Across Asia and Africa, countries are dealing with massive sand mining that destroys fishing grounds, farmlands, and homes.
Beting Aceh, an island in Riau Province, Indonesia, has been Eryanto’s home for 40 years. The island is known for its white sandy beaches and clean ocean water; more than half its residents are fishers.
But the island has drastically changed over the past two years. The ocean water is getting murky, the beach is shrinking, and it has suffered from massive erosion, indicated by the uprooted trees strewn along the coast. Many villagers say the damage is linked to a sand mining operation happening between Beting Aceh and the neighboring Babi Island…
China has been rapidly piling sand onto reefs in the South China Sea, creating seven new islets in the region. It is straining geopolitical tensions that were already taut.
China’s activity in the Spratlys (Islands) is a major point of contention between China and the United States and was a primary topic of discussion between President Obama and President Xi Jinping of China during the Chinese president’s visit to the White House in September. On Monday, the United States sent a Navy destroyer near the islands, entering the disputed waters…
From February to April each year, Kam Thon spends most of her days knee-deep in the waters of the Mekong River by her village in northern Thailand, gathering river weed to sell and cook at home.
Kam Thon and other women who live by the Mekong have been collecting river weed, or khai, for decades, but their harvest has fallen since China built nearly a dozen dams upstream.
The dams have altered the flow of water and block much of the sediment that is vital for khai and rice cultivation, researchers say.
“Generally, the water is clear and the level is lower in the dry season, and we can easily wade in and harvest khai. But now, the water level is higher during dry season, which makes it more difficult,” said Kam Thon, who sells khai at the local market.
“We need to spend more time collecting khai, and there is also less khai, which has affected our income,” the 48-year-old said, as she rolled handfuls of the stringy green weed into balls and placed them in a nylon bag slung on her shoulder.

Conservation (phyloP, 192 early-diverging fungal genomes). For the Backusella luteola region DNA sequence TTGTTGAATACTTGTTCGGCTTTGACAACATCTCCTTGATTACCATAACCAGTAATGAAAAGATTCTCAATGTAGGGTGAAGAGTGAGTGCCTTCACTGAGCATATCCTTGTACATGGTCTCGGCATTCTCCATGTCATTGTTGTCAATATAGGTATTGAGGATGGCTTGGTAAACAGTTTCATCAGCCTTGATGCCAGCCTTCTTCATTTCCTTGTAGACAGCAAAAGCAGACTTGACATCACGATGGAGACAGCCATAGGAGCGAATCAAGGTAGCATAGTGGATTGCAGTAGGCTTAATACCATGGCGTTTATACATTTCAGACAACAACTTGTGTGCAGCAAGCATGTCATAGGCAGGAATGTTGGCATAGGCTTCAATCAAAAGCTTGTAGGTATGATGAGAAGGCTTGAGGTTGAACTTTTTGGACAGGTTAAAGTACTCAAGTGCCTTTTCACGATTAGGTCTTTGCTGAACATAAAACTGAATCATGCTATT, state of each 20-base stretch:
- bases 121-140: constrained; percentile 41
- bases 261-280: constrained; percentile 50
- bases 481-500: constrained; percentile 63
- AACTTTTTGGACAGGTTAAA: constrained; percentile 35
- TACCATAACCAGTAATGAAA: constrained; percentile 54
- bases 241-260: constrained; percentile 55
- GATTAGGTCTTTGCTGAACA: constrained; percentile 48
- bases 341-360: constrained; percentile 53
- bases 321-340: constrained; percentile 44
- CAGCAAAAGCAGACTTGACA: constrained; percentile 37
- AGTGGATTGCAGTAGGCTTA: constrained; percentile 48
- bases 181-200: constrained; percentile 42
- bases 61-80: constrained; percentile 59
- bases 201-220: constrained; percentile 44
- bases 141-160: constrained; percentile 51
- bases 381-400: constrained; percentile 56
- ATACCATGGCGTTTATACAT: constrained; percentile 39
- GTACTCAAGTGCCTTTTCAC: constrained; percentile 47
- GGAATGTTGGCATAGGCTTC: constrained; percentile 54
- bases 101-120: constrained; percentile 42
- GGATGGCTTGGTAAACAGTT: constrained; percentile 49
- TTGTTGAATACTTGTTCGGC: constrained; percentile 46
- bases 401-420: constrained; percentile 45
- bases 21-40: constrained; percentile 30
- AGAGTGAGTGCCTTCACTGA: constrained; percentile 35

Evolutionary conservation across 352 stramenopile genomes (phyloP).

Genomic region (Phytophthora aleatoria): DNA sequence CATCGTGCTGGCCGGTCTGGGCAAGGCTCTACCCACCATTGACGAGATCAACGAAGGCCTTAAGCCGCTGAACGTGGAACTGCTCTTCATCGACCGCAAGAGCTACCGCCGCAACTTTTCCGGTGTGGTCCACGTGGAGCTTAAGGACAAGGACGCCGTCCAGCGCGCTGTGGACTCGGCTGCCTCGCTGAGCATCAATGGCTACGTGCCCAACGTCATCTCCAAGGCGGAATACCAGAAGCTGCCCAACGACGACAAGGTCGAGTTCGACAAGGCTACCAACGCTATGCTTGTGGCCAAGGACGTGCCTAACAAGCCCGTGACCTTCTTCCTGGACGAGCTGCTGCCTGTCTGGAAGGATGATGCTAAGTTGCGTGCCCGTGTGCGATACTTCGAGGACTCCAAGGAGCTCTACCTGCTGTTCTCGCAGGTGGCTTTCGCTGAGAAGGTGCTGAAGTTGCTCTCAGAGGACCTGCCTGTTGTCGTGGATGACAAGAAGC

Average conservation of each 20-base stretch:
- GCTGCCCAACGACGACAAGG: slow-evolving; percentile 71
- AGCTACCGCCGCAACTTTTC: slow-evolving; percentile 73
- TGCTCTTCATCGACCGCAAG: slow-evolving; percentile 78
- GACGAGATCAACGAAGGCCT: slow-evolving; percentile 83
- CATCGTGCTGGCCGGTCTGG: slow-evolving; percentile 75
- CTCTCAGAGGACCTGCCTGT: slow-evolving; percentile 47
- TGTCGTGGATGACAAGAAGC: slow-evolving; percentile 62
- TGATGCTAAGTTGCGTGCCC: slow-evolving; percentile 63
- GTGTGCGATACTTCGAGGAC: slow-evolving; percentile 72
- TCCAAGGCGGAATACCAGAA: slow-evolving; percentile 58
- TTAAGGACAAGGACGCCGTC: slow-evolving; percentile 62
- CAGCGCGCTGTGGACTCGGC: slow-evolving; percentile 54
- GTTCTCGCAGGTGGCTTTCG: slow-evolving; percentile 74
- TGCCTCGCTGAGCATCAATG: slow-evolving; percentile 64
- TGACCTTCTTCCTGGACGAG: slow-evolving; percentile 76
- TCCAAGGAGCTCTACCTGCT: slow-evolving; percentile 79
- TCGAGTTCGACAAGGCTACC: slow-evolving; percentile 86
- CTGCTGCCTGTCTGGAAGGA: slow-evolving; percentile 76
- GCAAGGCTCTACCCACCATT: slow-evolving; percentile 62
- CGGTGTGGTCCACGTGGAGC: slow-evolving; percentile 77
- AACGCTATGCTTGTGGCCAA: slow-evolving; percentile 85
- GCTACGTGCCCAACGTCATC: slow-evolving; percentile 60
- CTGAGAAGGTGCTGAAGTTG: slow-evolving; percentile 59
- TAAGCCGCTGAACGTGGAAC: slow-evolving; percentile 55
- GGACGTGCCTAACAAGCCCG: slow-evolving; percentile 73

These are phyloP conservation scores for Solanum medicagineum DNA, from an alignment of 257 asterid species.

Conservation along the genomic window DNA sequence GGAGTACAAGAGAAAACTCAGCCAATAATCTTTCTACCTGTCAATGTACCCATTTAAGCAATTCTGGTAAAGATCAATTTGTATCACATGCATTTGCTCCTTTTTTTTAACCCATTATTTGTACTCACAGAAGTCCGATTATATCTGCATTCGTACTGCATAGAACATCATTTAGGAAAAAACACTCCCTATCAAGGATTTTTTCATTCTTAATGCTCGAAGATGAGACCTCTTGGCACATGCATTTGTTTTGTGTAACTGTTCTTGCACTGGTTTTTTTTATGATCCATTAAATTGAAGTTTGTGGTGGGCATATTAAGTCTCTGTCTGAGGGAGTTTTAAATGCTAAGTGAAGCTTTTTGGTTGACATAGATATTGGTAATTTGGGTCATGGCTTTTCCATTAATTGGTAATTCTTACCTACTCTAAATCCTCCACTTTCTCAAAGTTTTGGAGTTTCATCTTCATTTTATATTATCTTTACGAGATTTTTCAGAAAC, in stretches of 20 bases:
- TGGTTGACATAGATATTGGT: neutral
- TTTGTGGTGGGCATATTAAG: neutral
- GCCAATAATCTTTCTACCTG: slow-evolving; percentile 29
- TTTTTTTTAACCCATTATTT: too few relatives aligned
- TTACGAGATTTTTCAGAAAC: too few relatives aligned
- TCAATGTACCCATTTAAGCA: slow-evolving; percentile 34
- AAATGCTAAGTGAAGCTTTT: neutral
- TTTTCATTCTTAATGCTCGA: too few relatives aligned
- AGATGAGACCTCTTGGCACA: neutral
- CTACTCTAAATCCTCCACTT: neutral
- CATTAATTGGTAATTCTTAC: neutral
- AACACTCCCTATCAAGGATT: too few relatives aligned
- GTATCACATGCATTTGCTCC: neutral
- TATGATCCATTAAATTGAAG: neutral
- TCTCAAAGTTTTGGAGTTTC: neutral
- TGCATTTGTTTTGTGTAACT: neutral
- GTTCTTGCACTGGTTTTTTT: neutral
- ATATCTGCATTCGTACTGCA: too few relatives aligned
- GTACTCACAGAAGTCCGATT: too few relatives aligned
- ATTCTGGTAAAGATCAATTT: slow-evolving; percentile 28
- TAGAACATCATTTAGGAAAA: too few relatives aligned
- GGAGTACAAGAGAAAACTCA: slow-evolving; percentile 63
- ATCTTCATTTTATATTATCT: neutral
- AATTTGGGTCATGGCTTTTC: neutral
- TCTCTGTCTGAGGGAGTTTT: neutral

Kam Thon, who lives in Chiang Khong by the Thai-Laos border, said she only makes only about a third of what she used to earn when the Mekong’s waters ran low in the dry season and the khai was plentiful.
Her husband’s fish catch has also fallen, she said.
Stretching from the Tibetan Plateau to the South China Sea for about 4,350 km (2,700 miles), the Mekong is a farming and fishing lifeline for tens of millions of people across China, Laos, Myanmar, Thailand, Cambodia and Vietnam.
But with China building more dams to generate hydropower, fears are growing over the unseasonal flooding and droughts they cause – and for the future of Southeast Asia’s longest river, which is now being shaped by powerful state-backed corporations.
Local communities and campaigners say their concerns and complaints are being ignored in the push for clean energy.
“The upstream dams are affecting fish catch, rice cultivation and river weed, a major source of income for women and the elderly,” said Pianporn Deetes, campaign director for Thailand and Myanmar at Rivers International, an advocacy group.
“When the river is turned into just being a source of hydropower, it affects the lives and livelihoods of millions of people. It’s about their food, their tradition and custom, their way of life,” she said in an interview…